alt.comp.lang.l earn.c-c++ ftp://snurse-l.org/pub/acllc-c++/faq
Nov 14 '05 #47
"P.J. Plauger" wrote:
"CBFalconer " <cb********@yah oo.com> wrote in message
"E. Robert Tisdale" wrote:
Vijay Kumar R Zanvar wrote:

> Which section of C99 says that
> the return value of malloc should not be casted?

Good question! The ANSI/ISO C 99 standard does *not* say that
the return value of malloc should not be casted.

I *always* cast malloc's return value


Mr Zanvar should note that ERT, better known in these parts as
Trollsdale, is usually wrong and gives (as in this case) bad
advice.


Whatever his record, I happen to agree with him on this matter.


However you have, I believe, a different motive. You want your
shrouded source to be compilable by unwashed idiots on any
compiler without complaint or handholding.

--
Chuck F (cb********@yah oo.com) (cb********@wor ldnet.att.net)
Available for consulting/temporary embedded and systems.
<http://cbfalconer.home .att.net> USE worldnet address!

Nov 14 '05 #48
"CBFalconer " <cb********@yah oo.com> wrote in message
news:3F******** *******@yahoo.c om...
Mr Zanvar should note that ERT, better known in these parts as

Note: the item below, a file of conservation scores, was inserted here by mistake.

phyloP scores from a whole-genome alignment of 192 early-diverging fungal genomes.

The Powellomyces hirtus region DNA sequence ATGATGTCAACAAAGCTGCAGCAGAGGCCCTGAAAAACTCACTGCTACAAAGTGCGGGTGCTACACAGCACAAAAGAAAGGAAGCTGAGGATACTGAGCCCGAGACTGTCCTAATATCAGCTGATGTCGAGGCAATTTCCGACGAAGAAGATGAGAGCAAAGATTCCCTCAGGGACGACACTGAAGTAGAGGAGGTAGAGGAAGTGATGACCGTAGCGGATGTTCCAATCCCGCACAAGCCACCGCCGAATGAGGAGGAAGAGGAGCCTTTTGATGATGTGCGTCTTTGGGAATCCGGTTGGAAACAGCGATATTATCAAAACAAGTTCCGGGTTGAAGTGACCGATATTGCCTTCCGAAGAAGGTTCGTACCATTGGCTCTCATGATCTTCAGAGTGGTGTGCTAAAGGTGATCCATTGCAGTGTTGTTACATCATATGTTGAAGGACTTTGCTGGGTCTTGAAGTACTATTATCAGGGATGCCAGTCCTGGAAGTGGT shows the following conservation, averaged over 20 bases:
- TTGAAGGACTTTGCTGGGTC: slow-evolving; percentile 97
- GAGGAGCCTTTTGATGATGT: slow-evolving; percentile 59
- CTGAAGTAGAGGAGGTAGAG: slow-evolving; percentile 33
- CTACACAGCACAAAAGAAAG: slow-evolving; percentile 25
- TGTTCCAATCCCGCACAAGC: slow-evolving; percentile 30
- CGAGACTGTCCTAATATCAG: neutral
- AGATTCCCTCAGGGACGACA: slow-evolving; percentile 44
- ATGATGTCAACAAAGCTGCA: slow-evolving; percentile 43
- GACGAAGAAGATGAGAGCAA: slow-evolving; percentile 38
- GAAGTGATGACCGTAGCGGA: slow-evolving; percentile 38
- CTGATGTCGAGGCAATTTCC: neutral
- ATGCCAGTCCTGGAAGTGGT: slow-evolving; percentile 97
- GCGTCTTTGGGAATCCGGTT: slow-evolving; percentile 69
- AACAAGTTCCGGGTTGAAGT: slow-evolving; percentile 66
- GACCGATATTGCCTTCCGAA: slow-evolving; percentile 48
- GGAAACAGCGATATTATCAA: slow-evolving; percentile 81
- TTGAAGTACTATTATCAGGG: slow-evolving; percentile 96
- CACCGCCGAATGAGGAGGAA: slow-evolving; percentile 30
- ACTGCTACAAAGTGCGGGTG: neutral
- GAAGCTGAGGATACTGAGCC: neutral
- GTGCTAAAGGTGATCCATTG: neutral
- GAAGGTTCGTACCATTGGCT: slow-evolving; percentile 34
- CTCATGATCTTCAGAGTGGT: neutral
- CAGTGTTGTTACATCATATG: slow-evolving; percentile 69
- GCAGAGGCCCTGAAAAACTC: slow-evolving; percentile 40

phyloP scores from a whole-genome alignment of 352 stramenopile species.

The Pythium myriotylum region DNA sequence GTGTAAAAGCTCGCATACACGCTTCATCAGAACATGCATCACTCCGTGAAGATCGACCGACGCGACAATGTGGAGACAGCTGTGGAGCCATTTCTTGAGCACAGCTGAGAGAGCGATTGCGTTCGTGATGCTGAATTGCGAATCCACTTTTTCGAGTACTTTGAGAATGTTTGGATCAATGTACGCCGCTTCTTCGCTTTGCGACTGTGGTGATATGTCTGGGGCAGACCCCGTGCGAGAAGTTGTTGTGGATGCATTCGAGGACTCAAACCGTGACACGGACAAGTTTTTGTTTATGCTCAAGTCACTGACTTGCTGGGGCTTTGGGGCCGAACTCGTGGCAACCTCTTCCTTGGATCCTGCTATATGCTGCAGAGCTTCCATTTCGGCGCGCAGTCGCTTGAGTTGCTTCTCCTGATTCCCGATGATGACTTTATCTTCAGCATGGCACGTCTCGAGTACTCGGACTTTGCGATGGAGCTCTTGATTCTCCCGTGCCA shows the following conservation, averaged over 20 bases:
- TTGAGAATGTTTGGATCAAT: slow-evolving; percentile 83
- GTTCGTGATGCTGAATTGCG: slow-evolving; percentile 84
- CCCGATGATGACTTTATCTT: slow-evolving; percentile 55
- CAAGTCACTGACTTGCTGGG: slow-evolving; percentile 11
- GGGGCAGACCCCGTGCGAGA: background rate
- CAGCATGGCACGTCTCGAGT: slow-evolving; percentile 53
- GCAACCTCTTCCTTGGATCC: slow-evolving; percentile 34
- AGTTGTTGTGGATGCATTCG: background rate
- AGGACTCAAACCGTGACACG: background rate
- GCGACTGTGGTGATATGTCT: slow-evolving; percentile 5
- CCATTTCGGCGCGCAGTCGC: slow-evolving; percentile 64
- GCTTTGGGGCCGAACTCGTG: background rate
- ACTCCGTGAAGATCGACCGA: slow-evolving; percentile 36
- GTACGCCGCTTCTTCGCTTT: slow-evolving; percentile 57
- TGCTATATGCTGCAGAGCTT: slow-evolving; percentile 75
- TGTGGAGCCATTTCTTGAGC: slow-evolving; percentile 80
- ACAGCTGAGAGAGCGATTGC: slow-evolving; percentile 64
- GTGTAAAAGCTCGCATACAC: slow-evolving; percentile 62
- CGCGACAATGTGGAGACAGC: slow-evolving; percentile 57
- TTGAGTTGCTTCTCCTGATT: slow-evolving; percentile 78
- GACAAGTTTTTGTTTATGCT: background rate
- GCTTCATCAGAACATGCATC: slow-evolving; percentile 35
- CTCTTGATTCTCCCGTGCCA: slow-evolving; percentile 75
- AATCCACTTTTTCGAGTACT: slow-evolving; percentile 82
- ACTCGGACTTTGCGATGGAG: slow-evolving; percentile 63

Trollsdale, is usually wrong and gives (as in this case) bad
advice.


Whatever his record, I happen to agree with him on this matter.


However you have, I believe, a different motive. You want your
shrouded source to be compilable by unwashed idiots on any
compiler without complaint or handholding.


Believe what you want.

P.J. Plauger
Dinkumware, Ltd.
http://www.dinkumware.com
Nov 14 '05 #49
CBFalconer <cb********@yah oo.com> writes:
And it also encourages you to treat the presence of ANY cast as an
indication of a potential problem. There are very few places they
are really necessary, with calls to variadic functions heading my
list.


There are several situations where a cast legitimately comes in handy:

* Conversion of one type's range to another's, as in the
argument to the <ctype.h> to*() and is*() functions:
isupper((unsign ed char) c)

* Conversion of an integer to a floating-point type for
use in arithmetic. (Sure, you can assign it to a
variable or multiply it by 1.0, but a cast can
sometimes clarify what you're doing.)

* Converting a pointer to the first member of a structure
to a pointer to the structure, or a pointer to a member
of a union to a pointer to the union.

* Converting an lvalue to an rvalue for use in macros
that can be used for access to objects but should not
be used to modify those objects. (The unary plus
operator is an alternative.)

* Casting between different pointer-to-character types
for, e.g., passing a unsigned char array to strcpy().
(You can avoid it by using a void * pointer variable as
an intermediary, but that's hardly an improvement.)

* Silencing compiler warnings about `comparing signed and
unsigned types' ;-(

* Passing a null pointer to a varargs function.

--
int main(void){char p[]="ABCDEFGHIJKLM NOPQRSTUVWXYZab cdefghijklmnopq rstuvwxyz.\
\n",*q="kl BIcNBFr.NKEzjwC IxNJC";int i=sizeof p/2;char *strchr();int putchar(\
);while(*q){i+= strchr(p,*q++)-p;if(i>=(int)si zeof p)i-=sizeof p-1;putchar(p[i]\
);}return 0;}
Nov 14 '05 #50